The Environment and Drive-Thrus: Not an Idle Concern Anymore
September 15, 2021
As the drive-thru surges again, so does the need to consider climate ramifications.
Arcady Sosinov, CEO of FreeWire Technologies, believes quick-serves are positioned to capitalize, if they think ahead. On average, people spend 25–30 minutes charging their car, he says. That’s far longer than the typical gas-station stop of 7 minutes, and, thus, a good chance for people to wrap the experience around lunch or dinner windows. Restaurants can own and operate chargers on site, he adds, which offers an additional revenue stream at minimal cost. They’ll have the option to offer free charging to increase store visits, or collect additional revenue on the charging device itself.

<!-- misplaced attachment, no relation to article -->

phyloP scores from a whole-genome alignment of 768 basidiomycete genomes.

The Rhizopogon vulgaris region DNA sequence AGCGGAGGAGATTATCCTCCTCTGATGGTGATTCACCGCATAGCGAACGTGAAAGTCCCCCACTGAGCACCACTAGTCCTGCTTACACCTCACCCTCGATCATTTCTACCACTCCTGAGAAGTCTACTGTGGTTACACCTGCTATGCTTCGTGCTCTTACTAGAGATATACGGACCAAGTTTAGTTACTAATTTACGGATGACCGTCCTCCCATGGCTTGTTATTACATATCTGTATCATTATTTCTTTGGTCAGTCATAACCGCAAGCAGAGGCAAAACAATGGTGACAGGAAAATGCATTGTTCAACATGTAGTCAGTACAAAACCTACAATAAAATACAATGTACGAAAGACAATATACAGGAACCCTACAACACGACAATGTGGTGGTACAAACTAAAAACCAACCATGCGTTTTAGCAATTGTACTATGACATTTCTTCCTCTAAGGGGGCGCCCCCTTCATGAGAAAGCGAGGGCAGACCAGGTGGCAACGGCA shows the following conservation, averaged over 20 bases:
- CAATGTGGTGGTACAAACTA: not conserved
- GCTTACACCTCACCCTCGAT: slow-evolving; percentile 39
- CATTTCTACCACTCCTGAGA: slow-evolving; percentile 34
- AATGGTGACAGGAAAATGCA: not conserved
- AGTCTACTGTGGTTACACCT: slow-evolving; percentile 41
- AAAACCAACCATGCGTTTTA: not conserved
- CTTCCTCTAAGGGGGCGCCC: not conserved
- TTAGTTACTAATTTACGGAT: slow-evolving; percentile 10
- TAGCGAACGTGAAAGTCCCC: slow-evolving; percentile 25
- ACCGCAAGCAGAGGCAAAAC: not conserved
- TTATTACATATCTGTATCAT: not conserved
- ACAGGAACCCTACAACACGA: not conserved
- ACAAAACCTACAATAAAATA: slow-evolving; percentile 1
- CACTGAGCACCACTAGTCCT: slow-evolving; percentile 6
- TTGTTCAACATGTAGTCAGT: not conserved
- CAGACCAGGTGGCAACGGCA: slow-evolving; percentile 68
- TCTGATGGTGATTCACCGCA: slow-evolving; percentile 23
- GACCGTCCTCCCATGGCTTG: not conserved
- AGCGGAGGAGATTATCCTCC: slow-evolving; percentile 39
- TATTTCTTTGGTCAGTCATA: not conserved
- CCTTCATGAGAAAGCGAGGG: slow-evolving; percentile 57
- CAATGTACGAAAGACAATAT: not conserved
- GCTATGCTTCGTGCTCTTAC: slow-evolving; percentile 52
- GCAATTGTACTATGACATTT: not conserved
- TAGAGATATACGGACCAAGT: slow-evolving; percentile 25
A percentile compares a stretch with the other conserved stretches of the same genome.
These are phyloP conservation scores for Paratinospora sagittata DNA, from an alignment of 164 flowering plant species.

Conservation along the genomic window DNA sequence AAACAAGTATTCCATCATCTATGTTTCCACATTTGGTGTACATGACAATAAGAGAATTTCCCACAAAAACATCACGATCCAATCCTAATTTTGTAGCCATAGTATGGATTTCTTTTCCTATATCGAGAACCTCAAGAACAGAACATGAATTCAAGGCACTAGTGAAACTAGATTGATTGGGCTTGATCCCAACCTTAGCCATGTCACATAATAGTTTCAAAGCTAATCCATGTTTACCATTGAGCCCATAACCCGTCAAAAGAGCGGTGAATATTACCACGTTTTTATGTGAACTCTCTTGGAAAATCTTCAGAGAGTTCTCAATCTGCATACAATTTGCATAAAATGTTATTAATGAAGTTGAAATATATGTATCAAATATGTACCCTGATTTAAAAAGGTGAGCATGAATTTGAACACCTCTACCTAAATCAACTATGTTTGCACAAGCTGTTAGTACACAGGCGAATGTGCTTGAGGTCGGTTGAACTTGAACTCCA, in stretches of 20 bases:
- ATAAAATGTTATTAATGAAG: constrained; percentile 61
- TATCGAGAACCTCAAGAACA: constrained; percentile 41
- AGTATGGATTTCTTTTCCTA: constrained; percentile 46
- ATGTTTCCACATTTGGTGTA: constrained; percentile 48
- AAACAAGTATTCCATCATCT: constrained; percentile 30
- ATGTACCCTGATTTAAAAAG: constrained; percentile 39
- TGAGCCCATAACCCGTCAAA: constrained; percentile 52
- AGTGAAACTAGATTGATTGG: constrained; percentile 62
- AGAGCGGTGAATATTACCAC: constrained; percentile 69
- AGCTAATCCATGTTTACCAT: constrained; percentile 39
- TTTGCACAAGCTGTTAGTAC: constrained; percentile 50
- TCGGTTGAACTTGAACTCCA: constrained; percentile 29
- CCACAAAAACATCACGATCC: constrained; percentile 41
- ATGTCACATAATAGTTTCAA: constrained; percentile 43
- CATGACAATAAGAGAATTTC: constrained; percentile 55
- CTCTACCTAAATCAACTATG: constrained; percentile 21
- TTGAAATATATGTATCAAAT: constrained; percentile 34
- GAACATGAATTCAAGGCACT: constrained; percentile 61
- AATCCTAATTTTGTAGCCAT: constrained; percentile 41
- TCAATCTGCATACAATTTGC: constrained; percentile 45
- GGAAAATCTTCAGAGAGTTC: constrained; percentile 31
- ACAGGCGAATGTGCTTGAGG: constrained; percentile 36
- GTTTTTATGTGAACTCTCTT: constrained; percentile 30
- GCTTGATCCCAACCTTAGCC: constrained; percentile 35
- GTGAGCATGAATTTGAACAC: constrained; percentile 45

McDonald’s, according to Design Boom, became Sweden’s largest restaurant chain for electric car charging in 2019, with upward of 55 stations. The chain started installing posts as early as 2009. It also created unique parking signs to lead electric cars to the stations. These displays showed the current price of charging plus that of a Big Mac and Happy Meal. To the McDonald’s example, it’s a chance to boost awareness with branded stations, and restaurants can encourage return visits with loyalty programs on both car charging and menu items. Imagine, while drivers are charging, screens on chargers that showcase special food promotions available inside.